23andMe study focuses on why we experience pain differently

Its study could lead to tailored treatments for each person.

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In this article: 23andme, gear, medicine, pain
Shutterstock / altanaka
Shutterstock / altanaka

We all experience pain differently, and what's excruciating for you might not even be worth mentioning for another. There are studies that looked into the difference in pain tolerance between individuals and some even found associations between people's pain tolerance and their gender and ethnicity. 23andMe wants to have an even deeper understanding of pain tolerance and to finally figure out what role genetics play in both temporary and chronic pain. That's why it has teamed up with German-based pharmaceutical company Grünenthal to conduct one of the largest studies of its kind.

The researchers plan to recruit 20,000 people as test subjects, all of whom will undergo a "Cold Pressor Test" that requires them to submerge their hands in cold water for three minutes. That will give the team a way to gauge each person's pain threshold. The participants also have to answer questions about drug tolerance and how sensitive they are to pain, as well as to assess how much pain they think they'll be in for a bunch of theoretical scenarios.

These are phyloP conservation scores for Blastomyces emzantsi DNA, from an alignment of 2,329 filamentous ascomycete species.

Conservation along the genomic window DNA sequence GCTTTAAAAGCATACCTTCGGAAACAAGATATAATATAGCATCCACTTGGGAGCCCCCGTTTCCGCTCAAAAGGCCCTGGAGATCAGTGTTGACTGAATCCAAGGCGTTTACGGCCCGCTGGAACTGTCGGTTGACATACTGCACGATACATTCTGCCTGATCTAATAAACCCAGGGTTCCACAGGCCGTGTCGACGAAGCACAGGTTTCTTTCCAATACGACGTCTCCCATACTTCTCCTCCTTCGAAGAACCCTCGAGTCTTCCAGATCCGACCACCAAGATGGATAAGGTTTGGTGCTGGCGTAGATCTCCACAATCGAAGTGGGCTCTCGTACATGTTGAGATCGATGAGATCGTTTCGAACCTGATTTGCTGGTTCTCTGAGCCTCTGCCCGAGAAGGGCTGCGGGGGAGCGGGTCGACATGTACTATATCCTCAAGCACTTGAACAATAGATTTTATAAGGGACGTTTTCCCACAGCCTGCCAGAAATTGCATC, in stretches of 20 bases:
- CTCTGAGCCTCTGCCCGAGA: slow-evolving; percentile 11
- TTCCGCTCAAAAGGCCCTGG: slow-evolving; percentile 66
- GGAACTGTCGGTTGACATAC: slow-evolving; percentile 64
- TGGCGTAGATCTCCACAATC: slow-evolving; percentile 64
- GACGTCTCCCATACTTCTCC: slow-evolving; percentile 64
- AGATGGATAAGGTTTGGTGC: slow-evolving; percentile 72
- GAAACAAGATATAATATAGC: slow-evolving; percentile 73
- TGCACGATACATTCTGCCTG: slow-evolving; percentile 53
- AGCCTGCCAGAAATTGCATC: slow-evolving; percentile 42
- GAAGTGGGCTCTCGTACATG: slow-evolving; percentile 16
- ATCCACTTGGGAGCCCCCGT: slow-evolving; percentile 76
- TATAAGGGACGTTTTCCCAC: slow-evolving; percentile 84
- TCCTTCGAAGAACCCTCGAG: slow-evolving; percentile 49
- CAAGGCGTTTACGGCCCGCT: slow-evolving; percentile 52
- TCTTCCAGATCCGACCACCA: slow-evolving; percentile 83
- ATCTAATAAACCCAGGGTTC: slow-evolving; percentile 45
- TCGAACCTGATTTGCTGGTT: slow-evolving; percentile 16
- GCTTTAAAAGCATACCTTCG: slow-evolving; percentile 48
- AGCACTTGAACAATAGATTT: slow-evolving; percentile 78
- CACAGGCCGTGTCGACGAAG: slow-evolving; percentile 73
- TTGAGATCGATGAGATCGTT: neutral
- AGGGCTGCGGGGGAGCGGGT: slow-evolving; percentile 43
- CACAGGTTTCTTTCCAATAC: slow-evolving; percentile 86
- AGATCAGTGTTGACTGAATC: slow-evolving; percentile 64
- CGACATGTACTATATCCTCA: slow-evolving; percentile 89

In addition to figuring out the role of genetics in tolerance, Emily Drabant Conley, 23andMe's VP of business development, said that results from the study may also "help advance the use of precision medicine in pain management." Hopefully, being able to tailor treatments for every person could also prevent addiction to pain killers. It has become a serious problem in recent years, affecting millions of people not just in the US, but around the globe.

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